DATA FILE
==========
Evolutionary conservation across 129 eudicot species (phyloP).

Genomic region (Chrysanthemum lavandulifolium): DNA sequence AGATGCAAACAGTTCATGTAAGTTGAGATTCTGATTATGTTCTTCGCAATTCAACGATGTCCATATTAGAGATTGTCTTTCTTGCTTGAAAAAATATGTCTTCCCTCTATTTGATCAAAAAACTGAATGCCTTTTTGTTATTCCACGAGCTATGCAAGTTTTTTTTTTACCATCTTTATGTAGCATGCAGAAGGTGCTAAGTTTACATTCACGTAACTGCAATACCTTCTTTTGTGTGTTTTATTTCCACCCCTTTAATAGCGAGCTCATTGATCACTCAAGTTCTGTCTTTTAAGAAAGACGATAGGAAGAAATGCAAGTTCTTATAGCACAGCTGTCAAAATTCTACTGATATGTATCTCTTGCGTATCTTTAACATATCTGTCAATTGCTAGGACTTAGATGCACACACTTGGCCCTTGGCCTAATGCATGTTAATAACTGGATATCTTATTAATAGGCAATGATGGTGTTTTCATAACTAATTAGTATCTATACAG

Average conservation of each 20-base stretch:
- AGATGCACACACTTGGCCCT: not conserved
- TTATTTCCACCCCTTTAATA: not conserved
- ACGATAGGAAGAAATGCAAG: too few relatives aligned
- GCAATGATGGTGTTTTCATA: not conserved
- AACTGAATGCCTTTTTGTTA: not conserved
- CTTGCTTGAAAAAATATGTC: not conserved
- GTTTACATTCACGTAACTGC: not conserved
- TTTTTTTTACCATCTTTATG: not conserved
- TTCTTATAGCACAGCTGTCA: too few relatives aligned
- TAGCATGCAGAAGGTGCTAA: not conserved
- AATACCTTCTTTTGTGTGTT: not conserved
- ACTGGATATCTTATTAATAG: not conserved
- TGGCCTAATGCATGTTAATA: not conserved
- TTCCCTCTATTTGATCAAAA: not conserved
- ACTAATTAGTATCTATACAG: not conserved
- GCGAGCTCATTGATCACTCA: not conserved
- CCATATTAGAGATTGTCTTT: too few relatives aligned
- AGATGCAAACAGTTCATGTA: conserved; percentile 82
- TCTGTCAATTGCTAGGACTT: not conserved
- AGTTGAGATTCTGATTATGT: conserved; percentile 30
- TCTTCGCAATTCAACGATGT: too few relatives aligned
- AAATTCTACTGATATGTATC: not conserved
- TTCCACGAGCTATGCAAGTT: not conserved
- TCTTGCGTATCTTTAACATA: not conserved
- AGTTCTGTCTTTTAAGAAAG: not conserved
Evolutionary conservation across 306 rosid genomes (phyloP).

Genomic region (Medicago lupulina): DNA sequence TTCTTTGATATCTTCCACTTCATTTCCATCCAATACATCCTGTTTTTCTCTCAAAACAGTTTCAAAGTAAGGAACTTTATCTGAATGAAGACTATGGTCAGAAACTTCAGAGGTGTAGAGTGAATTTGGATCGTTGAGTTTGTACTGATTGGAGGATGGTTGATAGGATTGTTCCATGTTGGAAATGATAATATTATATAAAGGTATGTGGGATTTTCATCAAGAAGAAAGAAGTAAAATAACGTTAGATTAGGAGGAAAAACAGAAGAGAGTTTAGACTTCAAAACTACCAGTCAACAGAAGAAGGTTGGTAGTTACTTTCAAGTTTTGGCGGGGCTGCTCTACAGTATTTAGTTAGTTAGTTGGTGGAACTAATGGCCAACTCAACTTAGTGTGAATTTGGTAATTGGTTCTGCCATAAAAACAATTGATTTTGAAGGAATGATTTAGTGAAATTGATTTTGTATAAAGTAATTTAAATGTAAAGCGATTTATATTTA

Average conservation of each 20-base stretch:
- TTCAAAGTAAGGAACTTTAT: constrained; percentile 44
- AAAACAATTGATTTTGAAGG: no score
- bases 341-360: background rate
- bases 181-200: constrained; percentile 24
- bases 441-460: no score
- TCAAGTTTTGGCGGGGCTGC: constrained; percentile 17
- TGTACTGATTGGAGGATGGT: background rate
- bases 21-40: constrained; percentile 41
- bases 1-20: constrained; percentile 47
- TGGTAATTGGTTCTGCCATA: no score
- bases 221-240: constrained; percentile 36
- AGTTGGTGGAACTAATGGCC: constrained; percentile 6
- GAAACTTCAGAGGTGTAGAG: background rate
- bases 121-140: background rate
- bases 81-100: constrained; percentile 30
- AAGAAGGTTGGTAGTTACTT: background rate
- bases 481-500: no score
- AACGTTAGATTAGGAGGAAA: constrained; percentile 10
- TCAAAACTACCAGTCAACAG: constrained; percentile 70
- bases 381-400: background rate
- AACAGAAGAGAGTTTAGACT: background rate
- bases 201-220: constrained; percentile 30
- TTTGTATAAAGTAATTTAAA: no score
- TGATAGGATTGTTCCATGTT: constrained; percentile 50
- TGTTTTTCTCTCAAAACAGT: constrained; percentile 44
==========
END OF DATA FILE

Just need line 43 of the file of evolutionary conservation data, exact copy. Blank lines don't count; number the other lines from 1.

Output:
- AGTTGGTGGAACTAATGGCC: constrained; percentile 6